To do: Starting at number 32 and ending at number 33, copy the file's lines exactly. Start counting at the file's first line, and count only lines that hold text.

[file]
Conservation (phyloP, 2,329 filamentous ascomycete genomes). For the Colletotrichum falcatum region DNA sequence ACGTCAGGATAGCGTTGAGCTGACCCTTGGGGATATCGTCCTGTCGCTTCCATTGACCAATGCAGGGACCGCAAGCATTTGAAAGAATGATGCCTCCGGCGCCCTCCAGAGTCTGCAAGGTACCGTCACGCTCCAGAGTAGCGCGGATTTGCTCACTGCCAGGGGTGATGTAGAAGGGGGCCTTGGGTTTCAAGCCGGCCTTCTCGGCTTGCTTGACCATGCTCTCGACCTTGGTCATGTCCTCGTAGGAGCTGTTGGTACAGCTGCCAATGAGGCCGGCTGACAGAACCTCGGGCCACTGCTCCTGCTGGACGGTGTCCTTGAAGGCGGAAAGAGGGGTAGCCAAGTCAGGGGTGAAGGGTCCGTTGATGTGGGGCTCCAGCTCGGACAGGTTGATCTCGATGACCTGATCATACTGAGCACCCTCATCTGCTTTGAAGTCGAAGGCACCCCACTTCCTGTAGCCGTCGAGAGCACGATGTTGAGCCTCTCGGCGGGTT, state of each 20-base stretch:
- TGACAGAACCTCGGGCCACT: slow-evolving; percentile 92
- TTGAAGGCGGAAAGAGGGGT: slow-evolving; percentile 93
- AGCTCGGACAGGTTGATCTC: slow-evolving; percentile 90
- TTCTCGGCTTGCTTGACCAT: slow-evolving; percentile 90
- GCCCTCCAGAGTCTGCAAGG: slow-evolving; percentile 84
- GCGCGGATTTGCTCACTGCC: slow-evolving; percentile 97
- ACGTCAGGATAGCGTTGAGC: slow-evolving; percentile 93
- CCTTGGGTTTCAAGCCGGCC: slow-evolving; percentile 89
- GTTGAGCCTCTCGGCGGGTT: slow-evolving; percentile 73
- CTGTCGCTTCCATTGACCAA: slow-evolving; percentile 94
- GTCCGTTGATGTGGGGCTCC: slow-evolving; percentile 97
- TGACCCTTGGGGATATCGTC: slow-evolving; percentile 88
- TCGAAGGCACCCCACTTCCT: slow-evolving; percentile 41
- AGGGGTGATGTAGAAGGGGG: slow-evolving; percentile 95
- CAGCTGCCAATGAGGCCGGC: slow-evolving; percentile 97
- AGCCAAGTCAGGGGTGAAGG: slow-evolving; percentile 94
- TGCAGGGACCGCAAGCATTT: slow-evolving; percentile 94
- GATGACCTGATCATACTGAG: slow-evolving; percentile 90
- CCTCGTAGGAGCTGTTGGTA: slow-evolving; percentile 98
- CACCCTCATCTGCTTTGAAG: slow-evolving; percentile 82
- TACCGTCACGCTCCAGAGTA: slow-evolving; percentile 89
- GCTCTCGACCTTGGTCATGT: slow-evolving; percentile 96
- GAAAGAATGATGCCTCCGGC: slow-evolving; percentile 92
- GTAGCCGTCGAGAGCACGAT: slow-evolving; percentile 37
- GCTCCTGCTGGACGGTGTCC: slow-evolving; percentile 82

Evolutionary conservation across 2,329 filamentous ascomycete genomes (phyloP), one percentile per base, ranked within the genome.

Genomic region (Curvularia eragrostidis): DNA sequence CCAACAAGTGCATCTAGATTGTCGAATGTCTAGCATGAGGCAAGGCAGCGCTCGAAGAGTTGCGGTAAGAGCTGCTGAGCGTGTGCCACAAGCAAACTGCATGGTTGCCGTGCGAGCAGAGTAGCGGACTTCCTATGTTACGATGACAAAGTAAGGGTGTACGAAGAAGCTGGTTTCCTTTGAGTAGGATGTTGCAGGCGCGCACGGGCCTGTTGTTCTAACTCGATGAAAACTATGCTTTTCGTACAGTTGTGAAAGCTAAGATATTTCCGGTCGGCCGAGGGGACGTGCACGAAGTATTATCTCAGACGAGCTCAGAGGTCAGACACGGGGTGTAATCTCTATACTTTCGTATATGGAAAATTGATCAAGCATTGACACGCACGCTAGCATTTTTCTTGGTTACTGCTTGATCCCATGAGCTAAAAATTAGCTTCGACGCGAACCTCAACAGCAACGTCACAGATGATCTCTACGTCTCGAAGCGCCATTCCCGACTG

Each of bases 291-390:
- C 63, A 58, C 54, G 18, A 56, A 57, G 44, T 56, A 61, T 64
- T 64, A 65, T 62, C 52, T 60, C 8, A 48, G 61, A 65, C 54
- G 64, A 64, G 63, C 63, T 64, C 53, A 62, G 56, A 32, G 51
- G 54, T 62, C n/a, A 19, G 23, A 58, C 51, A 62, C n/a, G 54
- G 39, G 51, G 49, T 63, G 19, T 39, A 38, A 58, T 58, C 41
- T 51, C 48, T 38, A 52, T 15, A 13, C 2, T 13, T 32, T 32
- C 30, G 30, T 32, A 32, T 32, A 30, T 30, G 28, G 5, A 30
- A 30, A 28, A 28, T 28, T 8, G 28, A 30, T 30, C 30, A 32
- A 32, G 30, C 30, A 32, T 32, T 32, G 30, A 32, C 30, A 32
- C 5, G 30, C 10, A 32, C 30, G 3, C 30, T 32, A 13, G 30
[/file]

- G 64, A 64, G 63, C 63, T 64, C 53, A 62, G 56, A 32, G 51
- G 54, T 62, C n/a, A 19, G 23, A 58, C 51, A 62, C n/a, G 54